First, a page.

New compensation system
Flexible management compensation remains a bone of contention in Switzerland. However, a verdict on salary systems is clear – aligning the interests of the managers with those of the shareholders through performance-related remuneration is often not met.
UBS and Credit Suisse stocks have shown poor performance while some of their managers have become multi-millionaires. This has resulted in much heated debate, including at the recent Credit Suisse general shareholder assembly, which discussed how high-ranking managers received bonuses while Credit Suisse suffered substantial losses in 2015 and 2016.
The board of directors of the Bank of Liechtenstein (LLB) has increasingly seen such discussions as a burden. According to the chairman of the board, Hans-Werner Gassner, in the past LLB's compensation wage regime was linked to net profits. However, this became unsatisfactory. At the beginning of 2013, LLB (which is listed on the Swiss Stock Exchange SIX) introduced a new compensation system based on a compensation model by the Zurich business professor Ernst Fehr and his consultancy Fehr Advice.
No windfall gains
In order to measure management performance, the long-term return on equity (ie, stock price developments and dividends paid resulting in total shareholder return) of an LLB share is compared with the performance of 28 financial institutions from eight countries. General economic developments such as financial industry deregulation or the overall interest rate situation – which may lead to higher share prices – have no effect on management compensation.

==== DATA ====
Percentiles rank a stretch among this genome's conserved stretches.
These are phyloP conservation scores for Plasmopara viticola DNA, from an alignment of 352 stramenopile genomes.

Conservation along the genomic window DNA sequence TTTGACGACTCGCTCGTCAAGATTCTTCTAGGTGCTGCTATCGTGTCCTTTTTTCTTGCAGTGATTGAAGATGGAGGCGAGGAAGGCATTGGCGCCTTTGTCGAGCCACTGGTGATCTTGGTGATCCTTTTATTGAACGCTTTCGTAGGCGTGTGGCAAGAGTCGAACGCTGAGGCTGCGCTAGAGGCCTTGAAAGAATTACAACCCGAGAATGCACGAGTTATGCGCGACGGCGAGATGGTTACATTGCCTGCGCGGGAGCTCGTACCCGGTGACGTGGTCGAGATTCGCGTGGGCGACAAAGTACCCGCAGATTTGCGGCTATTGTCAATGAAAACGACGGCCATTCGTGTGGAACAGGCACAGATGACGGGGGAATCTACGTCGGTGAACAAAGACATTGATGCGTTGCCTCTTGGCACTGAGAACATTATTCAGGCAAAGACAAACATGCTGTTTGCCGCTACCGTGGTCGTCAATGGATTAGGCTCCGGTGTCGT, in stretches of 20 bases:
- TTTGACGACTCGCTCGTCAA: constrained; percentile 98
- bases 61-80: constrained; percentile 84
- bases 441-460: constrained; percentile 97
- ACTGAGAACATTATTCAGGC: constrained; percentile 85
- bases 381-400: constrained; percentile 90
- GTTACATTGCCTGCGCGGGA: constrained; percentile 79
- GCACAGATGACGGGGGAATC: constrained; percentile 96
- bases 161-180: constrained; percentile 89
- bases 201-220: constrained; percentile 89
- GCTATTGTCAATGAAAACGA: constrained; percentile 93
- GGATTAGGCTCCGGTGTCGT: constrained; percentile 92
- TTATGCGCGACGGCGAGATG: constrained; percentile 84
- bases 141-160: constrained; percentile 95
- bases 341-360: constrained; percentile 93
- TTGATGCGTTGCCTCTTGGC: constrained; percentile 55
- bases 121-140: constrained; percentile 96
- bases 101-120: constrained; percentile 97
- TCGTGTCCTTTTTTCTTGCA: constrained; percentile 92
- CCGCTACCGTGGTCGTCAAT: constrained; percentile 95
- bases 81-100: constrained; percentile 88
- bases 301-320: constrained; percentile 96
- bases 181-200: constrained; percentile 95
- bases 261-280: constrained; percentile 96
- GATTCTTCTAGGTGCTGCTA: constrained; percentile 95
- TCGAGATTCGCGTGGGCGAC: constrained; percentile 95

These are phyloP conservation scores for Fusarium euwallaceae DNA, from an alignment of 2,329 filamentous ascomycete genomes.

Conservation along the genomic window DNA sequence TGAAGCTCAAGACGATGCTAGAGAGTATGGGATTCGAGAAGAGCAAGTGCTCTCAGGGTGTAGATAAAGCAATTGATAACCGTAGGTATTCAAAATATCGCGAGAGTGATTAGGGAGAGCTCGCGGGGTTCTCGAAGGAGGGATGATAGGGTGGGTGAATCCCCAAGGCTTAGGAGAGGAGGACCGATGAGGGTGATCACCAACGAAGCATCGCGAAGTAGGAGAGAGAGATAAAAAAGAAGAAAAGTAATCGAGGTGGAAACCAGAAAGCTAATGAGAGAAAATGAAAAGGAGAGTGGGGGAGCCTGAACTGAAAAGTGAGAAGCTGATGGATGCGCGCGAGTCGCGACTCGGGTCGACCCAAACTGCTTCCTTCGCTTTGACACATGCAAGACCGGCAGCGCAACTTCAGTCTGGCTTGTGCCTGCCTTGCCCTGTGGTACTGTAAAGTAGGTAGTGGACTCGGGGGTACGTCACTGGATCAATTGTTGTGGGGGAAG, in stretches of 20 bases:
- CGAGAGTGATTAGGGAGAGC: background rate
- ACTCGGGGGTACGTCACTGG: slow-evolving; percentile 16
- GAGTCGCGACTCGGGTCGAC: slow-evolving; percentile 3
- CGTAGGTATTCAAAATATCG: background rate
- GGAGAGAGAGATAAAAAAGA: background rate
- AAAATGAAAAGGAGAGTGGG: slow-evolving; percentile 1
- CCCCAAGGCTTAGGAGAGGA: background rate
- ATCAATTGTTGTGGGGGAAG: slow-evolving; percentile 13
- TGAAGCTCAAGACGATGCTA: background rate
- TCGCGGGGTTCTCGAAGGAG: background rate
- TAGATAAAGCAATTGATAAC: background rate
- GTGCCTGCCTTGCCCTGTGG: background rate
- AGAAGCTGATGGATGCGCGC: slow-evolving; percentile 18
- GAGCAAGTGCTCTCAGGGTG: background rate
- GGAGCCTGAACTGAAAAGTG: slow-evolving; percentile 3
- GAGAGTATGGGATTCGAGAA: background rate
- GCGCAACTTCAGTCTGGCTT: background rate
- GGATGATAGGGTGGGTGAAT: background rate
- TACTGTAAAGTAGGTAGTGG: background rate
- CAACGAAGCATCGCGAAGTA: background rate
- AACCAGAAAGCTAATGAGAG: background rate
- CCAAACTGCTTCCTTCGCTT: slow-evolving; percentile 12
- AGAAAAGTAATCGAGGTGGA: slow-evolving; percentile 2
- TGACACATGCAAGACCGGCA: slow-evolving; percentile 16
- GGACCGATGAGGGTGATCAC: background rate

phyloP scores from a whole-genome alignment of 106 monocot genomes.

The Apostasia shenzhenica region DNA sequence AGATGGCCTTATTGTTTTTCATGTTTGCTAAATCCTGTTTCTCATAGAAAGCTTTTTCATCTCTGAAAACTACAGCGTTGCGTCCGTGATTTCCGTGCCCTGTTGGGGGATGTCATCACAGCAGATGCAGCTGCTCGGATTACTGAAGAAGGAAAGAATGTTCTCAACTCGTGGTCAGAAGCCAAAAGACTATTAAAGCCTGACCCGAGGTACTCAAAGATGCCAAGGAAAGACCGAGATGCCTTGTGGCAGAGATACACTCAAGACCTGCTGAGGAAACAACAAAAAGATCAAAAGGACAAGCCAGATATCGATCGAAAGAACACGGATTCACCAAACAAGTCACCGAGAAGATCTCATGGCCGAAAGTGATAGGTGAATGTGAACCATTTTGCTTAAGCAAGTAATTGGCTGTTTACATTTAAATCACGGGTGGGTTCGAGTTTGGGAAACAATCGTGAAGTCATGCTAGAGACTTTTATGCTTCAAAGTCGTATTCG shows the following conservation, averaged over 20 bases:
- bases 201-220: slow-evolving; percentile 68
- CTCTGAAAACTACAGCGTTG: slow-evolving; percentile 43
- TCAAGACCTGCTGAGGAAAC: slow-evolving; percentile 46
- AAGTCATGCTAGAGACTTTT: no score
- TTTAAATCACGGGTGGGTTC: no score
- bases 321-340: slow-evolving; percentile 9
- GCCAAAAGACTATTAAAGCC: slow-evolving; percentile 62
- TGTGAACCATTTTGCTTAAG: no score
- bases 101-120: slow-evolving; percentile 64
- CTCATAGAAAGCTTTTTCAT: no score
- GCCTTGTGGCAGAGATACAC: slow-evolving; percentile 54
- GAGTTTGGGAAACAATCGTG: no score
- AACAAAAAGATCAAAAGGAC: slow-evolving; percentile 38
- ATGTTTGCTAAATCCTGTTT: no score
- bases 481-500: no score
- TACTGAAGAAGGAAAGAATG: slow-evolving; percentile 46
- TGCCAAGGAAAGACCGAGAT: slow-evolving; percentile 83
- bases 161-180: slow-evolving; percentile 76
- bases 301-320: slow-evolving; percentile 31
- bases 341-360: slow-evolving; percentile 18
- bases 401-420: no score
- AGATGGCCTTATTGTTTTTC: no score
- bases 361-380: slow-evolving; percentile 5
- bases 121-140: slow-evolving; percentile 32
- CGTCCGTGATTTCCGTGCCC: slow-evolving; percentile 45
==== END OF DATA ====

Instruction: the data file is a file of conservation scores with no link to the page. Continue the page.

The LLB board of directors has defined a so-called 'target remuneration' for the members of the group management – of which 67% is fixed and 33% is variable. Members of the group management receive the entire target remuneration if the performance of the LLB shares corresponds to the total shareholder return of the 28 benchmark banks. If the title of the LLB develops better, group management members' variable compensation doubles. However, LLB considers this an unlikely scenario, as LLB's competitors do not sleep. Conversely, if the total shareholder return falls by 40% of the performance of the other institutions, LLB management will not receive the variable part of their compensation. There is a three-year vesting period and LLB's board is discussing whether past events justify a reduction in share allocation.
If LLB makes a loss for three consecutive years, the management loses its entitlement to the non-vested LLB shares of the year concerned.
The LLB payroll system is comparatively straightforward. LLB's compensation report consists of nine pages, while the Credit Suisse report has 36 pages. LLB believes that its compensation scheme must be straightforward enough to explain to any layperson. Further, qualitative factors and individual target agreements do not play a role in assessing the group management's variable compensation.
Conversely, Credit Suisse weighs qualitative criteria by 30%. Its managers are measured based on whether they have promoted new talents, strengthened partnerships or improved the Credit Suisse reputation as a whole. LLB believes that such qualitative criteria are difficult to assess (if assessable at all) and will be reflected in the long-term development of LLB shares.
For further information on this topic please contact Thomas Rihm at Rihm Rechtsanwälte by telephone (+41 44 377 77 20) or email ([email protected]). The Rihm Rechtsanwälte website can be accessed at www.rihm-law.ch.